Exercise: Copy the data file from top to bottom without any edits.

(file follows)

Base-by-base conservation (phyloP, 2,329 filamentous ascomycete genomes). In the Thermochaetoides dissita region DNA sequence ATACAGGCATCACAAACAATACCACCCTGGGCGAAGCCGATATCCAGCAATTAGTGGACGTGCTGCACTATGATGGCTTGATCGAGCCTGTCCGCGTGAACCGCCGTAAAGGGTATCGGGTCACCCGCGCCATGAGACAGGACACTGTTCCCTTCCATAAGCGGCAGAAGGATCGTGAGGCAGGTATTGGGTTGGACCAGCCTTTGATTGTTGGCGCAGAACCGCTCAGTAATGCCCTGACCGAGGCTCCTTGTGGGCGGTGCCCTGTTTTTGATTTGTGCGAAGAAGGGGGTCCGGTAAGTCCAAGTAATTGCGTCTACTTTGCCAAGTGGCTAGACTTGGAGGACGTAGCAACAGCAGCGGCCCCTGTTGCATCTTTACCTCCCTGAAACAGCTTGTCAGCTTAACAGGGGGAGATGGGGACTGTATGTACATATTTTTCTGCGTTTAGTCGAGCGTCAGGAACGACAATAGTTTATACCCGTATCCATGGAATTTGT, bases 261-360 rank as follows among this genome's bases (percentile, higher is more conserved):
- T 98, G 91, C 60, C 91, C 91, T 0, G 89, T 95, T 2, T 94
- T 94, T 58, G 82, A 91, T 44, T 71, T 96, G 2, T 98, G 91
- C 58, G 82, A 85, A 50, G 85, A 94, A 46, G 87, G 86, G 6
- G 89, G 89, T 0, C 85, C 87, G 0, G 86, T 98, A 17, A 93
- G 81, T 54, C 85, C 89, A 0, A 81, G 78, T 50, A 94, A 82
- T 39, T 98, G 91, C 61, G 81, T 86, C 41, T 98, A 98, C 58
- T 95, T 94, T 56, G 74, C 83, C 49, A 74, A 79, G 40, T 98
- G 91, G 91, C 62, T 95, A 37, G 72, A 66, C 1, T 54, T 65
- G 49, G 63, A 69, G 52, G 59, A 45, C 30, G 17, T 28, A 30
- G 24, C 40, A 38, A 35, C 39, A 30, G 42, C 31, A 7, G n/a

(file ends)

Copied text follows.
Base-by-base conservation (phyloP, 2,329 filamentous ascomycete genomes). In the Thermochaetoides dissita region DNA sequence ATACAGGCATCACAAACAATACCACCCTGGGCGAAGCCGATATCCAGCAATTAGTGGACGTGCTGCACTATGATGGCTTGATCGAGCCTGTCCGCGTGAACCGCCGTAAAGGGTATCGGGTCACCCGCGCCATGAGACAGGACACTGTTCCCTTCCATAAGCGGCAGAAGGATCGTGAGGCAGGTATTGGGTTGGACCAGCCTTTGATTGTTGGCGCAGAACCGCTCAGTAATGCCCTGACCGAGGCTCCTTGTGGGCGGTGCCCTGTTTTTGATTTGTGCGAAGAAGGGGGTCCGGTAAGTCCAAGTAATTGCGTCTACTTTGCCAAGTGGCTAGACTTGGAGGACGTAGCAACAGCAGCGGCCCCTGTTGCATCTTTACCTCCCTGAAACAGCTTGTCAGCTTAACAGGGGGAGATGGGGACTGTATGTACATATTTTTCTGCGTTTAGTCGAGCGTCAGGAACGACAATAGTTTATACCCGTATCCATGGAATTTGT, bases 261-360 rank as follows among this genome's bases (percentile, higher is more conserved):
- T 98, G 91, C 60, C 91, C 91, T 0, G 89, T 95, T 2, T 94
- T 94, T 58, G 82, A 91, T 44, T 71, T 96, G 2, T 98, G 91
- C 58, G 82, A 85, A 50, G 85, A 94, A 46, G 87, G 86, G 6
- G 89, G 89, T 0, C 85, C 87, G 0, G 86, T 98, A 17, A 93
- G 81, T 54, C 85, C 89, A 0, A 81, G 78, T 50, A 94, A 82
- T 39, T 98, G 91, C 61, G 81, T 86, C 41, T 98, A 98, C 58
- T 95, T 94, T 56, G 74, C 83, C 49, A 74, A 79, G 40, T 98
- G 91, G 91, C 62, T 95, A 37, G 72, A 66, C 1, T 54, T 65
- G 49, G 63, A 69, G 52, G 59, A 45, C 30, G 17, T 28, A 30
- G 24, C 40, A 38, A 35, C 39, A 30, G 42, C 31, A 7, G n/a